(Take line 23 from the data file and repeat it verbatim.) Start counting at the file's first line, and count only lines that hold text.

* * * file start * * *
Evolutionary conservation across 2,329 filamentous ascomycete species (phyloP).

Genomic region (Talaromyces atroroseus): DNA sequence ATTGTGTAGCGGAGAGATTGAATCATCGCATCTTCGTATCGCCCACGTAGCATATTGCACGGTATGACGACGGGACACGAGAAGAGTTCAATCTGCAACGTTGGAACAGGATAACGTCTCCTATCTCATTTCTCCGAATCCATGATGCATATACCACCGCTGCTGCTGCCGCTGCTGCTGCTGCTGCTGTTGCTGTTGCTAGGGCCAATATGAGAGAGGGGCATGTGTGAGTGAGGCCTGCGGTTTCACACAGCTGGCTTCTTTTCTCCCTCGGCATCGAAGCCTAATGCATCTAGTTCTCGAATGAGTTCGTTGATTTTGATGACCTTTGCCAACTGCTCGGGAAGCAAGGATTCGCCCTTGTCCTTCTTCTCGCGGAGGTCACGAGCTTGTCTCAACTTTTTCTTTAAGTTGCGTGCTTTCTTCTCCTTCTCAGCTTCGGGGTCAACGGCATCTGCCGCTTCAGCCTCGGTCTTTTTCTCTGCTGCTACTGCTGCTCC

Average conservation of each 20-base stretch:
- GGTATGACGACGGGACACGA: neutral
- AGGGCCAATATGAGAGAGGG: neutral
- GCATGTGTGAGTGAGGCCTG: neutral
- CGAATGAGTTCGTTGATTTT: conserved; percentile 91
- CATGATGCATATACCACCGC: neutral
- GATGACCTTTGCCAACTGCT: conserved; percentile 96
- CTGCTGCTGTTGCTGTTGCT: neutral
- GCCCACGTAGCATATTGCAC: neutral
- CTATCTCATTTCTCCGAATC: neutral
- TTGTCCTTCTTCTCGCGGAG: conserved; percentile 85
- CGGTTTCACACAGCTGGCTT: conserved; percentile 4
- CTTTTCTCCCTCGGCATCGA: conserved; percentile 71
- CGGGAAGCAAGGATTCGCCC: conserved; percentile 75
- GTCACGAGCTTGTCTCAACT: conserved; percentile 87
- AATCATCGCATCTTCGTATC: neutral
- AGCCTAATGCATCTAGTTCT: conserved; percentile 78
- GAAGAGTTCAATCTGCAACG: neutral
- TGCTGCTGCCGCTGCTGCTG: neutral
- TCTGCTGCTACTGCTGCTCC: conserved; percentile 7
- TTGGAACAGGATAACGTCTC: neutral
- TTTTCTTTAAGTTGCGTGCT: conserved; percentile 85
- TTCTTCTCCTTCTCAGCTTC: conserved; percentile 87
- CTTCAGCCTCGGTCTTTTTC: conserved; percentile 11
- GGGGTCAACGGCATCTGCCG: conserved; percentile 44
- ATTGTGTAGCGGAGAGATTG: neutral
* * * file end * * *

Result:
- TTGGAACAGGATAACGTCTC: neutral